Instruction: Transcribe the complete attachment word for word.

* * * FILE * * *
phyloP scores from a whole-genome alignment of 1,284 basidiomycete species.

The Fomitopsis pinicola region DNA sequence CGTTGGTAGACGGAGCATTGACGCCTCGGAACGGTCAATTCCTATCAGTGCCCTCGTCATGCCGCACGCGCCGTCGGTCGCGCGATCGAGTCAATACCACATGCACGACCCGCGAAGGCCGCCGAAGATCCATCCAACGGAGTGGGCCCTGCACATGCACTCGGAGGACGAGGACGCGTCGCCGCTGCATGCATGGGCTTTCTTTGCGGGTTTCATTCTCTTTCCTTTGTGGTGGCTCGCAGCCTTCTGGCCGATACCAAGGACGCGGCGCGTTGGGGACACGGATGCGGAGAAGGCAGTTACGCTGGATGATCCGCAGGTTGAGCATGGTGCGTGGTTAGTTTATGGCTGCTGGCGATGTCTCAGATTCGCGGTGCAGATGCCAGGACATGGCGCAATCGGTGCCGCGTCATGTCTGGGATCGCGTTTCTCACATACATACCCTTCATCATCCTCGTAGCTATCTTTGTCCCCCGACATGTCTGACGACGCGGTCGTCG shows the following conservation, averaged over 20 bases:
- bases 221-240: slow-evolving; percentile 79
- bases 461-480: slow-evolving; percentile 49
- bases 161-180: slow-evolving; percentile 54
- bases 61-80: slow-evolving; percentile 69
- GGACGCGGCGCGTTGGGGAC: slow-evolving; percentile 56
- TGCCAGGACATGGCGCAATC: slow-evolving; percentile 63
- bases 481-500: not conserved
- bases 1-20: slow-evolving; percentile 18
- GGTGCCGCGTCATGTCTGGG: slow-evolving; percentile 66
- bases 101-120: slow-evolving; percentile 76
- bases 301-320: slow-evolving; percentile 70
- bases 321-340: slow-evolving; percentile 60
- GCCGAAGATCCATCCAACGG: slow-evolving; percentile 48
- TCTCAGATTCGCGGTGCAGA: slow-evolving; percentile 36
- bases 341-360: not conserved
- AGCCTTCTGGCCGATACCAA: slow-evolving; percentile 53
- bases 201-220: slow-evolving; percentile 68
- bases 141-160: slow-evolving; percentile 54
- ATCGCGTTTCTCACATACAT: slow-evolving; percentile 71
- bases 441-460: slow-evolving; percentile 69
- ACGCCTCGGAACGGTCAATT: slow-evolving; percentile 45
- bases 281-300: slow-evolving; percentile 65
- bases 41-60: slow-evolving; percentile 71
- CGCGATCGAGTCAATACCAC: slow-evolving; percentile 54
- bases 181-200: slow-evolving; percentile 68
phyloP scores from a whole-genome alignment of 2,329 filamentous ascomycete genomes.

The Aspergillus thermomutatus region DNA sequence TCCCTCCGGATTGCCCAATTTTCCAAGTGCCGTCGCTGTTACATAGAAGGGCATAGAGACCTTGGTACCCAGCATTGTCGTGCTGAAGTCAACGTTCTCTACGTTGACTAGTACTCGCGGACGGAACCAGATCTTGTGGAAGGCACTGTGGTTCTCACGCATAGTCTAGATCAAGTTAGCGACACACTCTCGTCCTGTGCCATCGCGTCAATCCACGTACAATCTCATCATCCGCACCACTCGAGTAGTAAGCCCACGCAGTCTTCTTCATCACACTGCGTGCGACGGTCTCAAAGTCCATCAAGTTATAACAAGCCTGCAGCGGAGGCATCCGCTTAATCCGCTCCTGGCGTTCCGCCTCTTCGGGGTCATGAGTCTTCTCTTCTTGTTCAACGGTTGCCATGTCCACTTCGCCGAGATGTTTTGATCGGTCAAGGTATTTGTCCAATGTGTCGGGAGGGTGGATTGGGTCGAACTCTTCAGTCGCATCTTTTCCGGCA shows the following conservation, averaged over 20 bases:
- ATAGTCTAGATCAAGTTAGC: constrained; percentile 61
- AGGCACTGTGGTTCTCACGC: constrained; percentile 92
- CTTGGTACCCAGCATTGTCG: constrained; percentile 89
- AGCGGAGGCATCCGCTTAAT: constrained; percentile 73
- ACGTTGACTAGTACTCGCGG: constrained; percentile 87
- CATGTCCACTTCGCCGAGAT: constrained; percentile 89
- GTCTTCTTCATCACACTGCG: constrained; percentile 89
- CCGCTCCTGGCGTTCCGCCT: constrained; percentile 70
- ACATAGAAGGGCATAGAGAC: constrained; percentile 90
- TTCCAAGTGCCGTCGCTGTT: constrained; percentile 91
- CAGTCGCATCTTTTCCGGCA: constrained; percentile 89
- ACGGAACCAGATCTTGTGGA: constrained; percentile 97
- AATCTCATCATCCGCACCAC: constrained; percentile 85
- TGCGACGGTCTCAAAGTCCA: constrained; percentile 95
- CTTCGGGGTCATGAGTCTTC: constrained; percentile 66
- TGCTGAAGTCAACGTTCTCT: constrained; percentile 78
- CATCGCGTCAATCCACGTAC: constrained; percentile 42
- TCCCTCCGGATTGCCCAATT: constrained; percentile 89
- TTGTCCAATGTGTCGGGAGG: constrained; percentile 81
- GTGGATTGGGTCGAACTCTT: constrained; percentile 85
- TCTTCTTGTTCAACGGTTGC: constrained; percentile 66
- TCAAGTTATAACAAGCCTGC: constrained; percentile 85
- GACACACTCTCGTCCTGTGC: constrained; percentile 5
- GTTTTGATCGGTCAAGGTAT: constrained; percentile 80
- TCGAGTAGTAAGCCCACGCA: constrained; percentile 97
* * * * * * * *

phyloP scores from a whole-genome alignment of 1,284 basidiomycete species.

The Fomitopsis pinicola region DNA sequence CGTTGGTAGACGGAGCATTGACGCCTCGGAACGGTCAATTCCTATCAGTGCCCTCGTCATGCCGCACGCGCCGTCGGTCGCGCGATCGAGTCAATACCACATGCACGACCCGCGAAGGCCGCCGAAGATCCATCCAACGGAGTGGGCCCTGCACATGCACTCGGAGGACGAGGACGCGTCGCCGCTGCATGCATGGGCTTTCTTTGCGGGTTTCATTCTCTTTCCTTTGTGGTGGCTCGCAGCCTTCTGGCCGATACCAAGGACGCGGCGCGTTGGGGACACGGATGCGGAGAAGGCAGTTACGCTGGATGATCCGCAGGTTGAGCATGGTGCGTGGTTAGTTTATGGCTGCTGGCGATGTCTCAGATTCGCGGTGCAGATGCCAGGACATGGCGCAATCGGTGCCGCGTCATGTCTGGGATCGCGTTTCTCACATACATACCCTTCATCATCCTCGTAGCTATCTTTGTCCCCCGACATGTCTGACGACGCGGTCGTCG shows the following conservation, averaged over 20 bases:
- bases 221-240: slow-evolving; percentile 79
- bases 461-480: slow-evolving; percentile 49
- bases 161-180: slow-evolving; percentile 54
- bases 61-80: slow-evolving; percentile 69
- GGACGCGGCGCGTTGGGGAC: slow-evolving; percentile 56
- TGCCAGGACATGGCGCAATC: slow-evolving; percentile 63
- bases 481-500: not conserved
- bases 1-20: slow-evolving; percentile 18
- GGTGCCGCGTCATGTCTGGG: slow-evolving; percentile 66
- bases 101-120: slow-evolving; percentile 76
- bases 301-320: slow-evolving; percentile 70
- bases 321-340: slow-evolving; percentile 60
- GCCGAAGATCCATCCAACGG: slow-evolving; percentile 48
- TCTCAGATTCGCGGTGCAGA: slow-evolving; percentile 36
- bases 341-360: not conserved
- AGCCTTCTGGCCGATACCAA: slow-evolving; percentile 53
- bases 201-220: slow-evolving; percentile 68
- bases 141-160: slow-evolving; percentile 54
- ATCGCGTTTCTCACATACAT: slow-evolving; percentile 71
- bases 441-460: slow-evolving; percentile 69
- ACGCCTCGGAACGGTCAATT: slow-evolving; percentile 45
- bases 281-300: slow-evolving; percentile 65
- bases 41-60: slow-evolving; percentile 71
- CGCGATCGAGTCAATACCAC: slow-evolving; percentile 54
- bases 181-200: slow-evolving; percentile 68
phyloP scores from a whole-genome alignment of 2,329 filamentous ascomycete genomes.

The Aspergillus thermomutatus region DNA sequence TCCCTCCGGATTGCCCAATTTTCCAAGTGCCGTCGCTGTTACATAGAAGGGCATAGAGACCTTGGTACCCAGCATTGTCGTGCTGAAGTCAACGTTCTCTACGTTGACTAGTACTCGCGGACGGAACCAGATCTTGTGGAAGGCACTGTGGTTCTCACGCATAGTCTAGATCAAGTTAGCGACACACTCTCGTCCTGTGCCATCGCGTCAATCCACGTACAATCTCATCATCCGCACCACTCGAGTAGTAAGCCCACGCAGTCTTCTTCATCACACTGCGTGCGACGGTCTCAAAGTCCATCAAGTTATAACAAGCCTGCAGCGGAGGCATCCGCTTAATCCGCTCCTGGCGTTCCGCCTCTTCGGGGTCATGAGTCTTCTCTTCTTGTTCAACGGTTGCCATGTCCACTTCGCCGAGATGTTTTGATCGGTCAAGGTATTTGTCCAATGTGTCGGGAGGGTGGATTGGGTCGAACTCTTCAGTCGCATCTTTTCCGGCA shows the following conservation, averaged over 20 bases:
- ATAGTCTAGATCAAGTTAGC: constrained; percentile 61
- AGGCACTGTGGTTCTCACGC: constrained; percentile 92
- CTTGGTACCCAGCATTGTCG: constrained; percentile 89
- AGCGGAGGCATCCGCTTAAT: constrained; percentile 73
- ACGTTGACTAGTACTCGCGG: constrained; percentile 87
- CATGTCCACTTCGCCGAGAT: constrained; percentile 89
- GTCTTCTTCATCACACTGCG: constrained; percentile 89
- CCGCTCCTGGCGTTCCGCCT: constrained; percentile 70
- ACATAGAAGGGCATAGAGAC: constrained; percentile 90
- TTCCAAGTGCCGTCGCTGTT: constrained; percentile 91
- CAGTCGCATCTTTTCCGGCA: constrained; percentile 89
- ACGGAACCAGATCTTGTGGA: constrained; percentile 97
- AATCTCATCATCCGCACCAC: constrained; percentile 85
- TGCGACGGTCTCAAAGTCCA: constrained; percentile 95
- CTTCGGGGTCATGAGTCTTC: constrained; percentile 66
- TGCTGAAGTCAACGTTCTCT: constrained; percentile 78
- CATCGCGTCAATCCACGTAC: constrained; percentile 42
- TCCCTCCGGATTGCCCAATT: constrained; percentile 89
- TTGTCCAATGTGTCGGGAGG: constrained; percentile 81
- GTGGATTGGGTCGAACTCTT: constrained; percentile 85
- TCTTCTTGTTCAACGGTTGC: constrained; percentile 66
- TCAAGTTATAACAAGCCTGC: constrained; percentile 85
- GACACACTCTCGTCCTGTGC: constrained; percentile 5
- GTTTTGATCGGTCAAGGTAT: constrained; percentile 80
- TCGAGTAGTAAGCCCACGCA: constrained; percentile 97